This review originally appeared in Nathaniel's column at Towleroad
The Marvel Universe movies could have not existed before Right Now. Yet, for all the technological advances and computer wizardry that have made The Avengers and the like possible, the magic still comes from the humanity of the actors. No amount of technical prowess can make you care about Iron Man if a great actor hasn’t sold you on the bravado and change of heart of the man inside the suit. Captain America’s shield and super strength are great but his adventures don’t work if Chris Evans’s star turn isn’t so perfectly pitched to invoke fantasies of the nobility of a bygone American era. Without the humanity it’s just Trans4rmers and nobody wants that. (Shut up. I’m in denial about those billions). With Guardians of the Galaxy, Marvel Studios has gone Cosmic opening up a whole new movie wing for their ever-expanding universe. As they leave Earth behind, have they found a way to retain the humanity?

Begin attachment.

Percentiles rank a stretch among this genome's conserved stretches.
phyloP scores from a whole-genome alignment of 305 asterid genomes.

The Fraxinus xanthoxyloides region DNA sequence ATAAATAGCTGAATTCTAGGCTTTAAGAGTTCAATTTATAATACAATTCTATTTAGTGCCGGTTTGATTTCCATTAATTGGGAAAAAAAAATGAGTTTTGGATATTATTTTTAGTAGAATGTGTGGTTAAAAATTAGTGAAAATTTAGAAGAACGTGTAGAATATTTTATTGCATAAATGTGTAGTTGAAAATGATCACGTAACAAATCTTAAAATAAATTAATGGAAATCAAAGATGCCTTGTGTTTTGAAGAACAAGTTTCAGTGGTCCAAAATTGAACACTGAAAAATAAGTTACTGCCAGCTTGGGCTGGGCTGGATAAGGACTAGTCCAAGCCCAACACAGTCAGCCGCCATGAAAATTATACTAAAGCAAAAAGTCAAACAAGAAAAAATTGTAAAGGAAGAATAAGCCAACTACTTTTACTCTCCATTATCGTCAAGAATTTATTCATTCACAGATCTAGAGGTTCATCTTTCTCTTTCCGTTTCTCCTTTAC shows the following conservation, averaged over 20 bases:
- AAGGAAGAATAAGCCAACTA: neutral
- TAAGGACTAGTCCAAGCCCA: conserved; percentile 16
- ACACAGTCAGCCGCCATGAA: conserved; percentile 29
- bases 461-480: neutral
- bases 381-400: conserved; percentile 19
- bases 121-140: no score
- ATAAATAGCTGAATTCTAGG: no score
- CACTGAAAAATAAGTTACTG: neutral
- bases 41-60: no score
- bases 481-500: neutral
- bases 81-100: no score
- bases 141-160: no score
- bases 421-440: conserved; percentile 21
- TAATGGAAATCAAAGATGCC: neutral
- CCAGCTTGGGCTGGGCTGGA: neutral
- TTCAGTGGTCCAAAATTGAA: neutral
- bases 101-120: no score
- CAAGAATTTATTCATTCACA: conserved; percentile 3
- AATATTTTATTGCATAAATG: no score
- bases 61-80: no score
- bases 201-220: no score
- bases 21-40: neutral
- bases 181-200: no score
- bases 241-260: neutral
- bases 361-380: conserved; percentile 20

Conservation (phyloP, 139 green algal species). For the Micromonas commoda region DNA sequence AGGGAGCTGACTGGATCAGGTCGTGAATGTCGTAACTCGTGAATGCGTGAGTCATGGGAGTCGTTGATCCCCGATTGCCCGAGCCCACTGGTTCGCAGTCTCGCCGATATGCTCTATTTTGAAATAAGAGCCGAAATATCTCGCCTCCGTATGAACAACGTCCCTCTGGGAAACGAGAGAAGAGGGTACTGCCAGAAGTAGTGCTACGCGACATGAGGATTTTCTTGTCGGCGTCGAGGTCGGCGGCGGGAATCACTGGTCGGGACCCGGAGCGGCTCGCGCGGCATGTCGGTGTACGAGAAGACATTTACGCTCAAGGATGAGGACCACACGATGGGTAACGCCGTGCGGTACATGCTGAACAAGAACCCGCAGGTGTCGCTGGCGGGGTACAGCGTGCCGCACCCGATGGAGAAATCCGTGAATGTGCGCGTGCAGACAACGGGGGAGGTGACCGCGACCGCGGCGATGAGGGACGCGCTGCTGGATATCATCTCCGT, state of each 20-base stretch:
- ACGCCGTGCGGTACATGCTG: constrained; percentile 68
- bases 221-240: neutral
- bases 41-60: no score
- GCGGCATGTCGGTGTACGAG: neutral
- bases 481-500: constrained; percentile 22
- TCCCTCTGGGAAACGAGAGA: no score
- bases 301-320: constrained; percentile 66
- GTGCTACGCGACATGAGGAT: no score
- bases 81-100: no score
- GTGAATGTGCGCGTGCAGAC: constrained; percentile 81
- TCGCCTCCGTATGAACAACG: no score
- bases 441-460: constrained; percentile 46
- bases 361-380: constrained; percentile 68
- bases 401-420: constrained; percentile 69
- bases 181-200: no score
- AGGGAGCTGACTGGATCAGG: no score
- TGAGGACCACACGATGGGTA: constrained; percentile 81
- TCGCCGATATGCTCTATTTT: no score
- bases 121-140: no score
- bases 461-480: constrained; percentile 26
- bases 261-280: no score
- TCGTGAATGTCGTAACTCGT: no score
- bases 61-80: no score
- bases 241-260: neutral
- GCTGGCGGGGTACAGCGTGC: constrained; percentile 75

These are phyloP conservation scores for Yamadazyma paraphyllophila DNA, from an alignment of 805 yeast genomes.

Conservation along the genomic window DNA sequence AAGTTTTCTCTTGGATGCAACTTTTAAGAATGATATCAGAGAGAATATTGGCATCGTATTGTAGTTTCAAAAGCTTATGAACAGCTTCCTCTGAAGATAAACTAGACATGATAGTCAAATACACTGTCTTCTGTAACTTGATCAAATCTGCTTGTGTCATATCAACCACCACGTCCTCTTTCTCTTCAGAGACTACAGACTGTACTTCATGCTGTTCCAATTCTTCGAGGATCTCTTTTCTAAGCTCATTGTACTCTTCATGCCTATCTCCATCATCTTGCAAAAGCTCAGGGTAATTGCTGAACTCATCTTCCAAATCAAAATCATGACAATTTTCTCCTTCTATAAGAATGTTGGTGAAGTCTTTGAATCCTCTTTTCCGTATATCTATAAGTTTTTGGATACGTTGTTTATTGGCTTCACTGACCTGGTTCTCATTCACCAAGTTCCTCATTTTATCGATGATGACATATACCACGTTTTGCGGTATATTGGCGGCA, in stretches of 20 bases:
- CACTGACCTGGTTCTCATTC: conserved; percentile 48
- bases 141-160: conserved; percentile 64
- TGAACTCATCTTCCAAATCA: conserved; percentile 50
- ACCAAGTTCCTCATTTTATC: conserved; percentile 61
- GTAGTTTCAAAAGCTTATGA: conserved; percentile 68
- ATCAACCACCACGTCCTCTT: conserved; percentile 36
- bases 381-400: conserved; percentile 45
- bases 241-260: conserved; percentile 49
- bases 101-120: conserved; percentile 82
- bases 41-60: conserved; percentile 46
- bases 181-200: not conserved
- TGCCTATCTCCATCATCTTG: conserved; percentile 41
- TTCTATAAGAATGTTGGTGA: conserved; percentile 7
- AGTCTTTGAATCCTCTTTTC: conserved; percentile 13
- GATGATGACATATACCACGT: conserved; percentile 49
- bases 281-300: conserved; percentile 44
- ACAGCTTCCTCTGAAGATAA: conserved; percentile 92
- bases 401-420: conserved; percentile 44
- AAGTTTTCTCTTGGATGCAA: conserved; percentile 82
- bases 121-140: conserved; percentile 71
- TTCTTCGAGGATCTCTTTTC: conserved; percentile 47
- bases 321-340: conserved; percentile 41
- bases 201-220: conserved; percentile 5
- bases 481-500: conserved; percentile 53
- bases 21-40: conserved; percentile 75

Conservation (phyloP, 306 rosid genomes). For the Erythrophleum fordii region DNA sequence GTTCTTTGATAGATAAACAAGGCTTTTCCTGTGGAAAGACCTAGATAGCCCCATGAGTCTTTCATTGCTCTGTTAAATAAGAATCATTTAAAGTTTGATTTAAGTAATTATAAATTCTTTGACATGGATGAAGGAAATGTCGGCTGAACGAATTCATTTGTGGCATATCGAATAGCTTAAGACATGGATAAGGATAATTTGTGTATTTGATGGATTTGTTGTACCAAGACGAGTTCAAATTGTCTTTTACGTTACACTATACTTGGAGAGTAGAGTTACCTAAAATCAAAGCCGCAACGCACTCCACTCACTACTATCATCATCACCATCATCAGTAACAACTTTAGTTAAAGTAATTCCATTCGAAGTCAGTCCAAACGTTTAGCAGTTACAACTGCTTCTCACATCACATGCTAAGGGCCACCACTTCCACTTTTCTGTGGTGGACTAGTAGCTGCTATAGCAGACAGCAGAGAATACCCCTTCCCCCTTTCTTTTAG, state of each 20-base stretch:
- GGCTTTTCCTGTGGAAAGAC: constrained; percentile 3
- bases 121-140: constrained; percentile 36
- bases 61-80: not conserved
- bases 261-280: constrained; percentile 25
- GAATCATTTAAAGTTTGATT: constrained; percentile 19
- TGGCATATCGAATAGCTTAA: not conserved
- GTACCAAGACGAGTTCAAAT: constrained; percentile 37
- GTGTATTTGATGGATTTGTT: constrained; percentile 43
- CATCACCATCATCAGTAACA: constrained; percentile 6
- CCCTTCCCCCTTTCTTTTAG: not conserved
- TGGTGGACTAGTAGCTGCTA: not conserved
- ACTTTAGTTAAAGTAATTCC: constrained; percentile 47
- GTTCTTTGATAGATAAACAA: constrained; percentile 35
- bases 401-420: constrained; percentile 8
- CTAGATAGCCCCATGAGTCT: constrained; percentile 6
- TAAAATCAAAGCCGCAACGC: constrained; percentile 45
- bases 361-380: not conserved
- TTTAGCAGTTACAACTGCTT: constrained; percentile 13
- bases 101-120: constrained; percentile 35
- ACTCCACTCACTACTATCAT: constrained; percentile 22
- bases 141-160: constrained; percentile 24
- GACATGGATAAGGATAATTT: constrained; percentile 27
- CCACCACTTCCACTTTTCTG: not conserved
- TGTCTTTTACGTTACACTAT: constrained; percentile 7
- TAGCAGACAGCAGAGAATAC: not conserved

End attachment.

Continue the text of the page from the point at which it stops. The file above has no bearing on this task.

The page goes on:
Yes and no. But not in the way you might expect.
It helps of course, on a superficial level that the movie begins on Earth and shamelessly pushes collective 80s nostalgia buttons by making Peter Quill, our hero, relentlessly nostalgic about that era. We first meet him as a little boy in 1988 and his most cherished possession twenty some years later when the movie takes place isn’t any of his impressive weapons or starship but a walkman with a cassette tape called “Awesome Mix Tape Volume 1”. It also helps that Quill is played by the endearingly simple Andy from “Parks and Recreation” a.k.a. Chris Pratt. Pratt’s new body may be imposingly hard, with all its cuddly body weight chiseled off, but those years of familiarity have given him a phantom comfy-ness.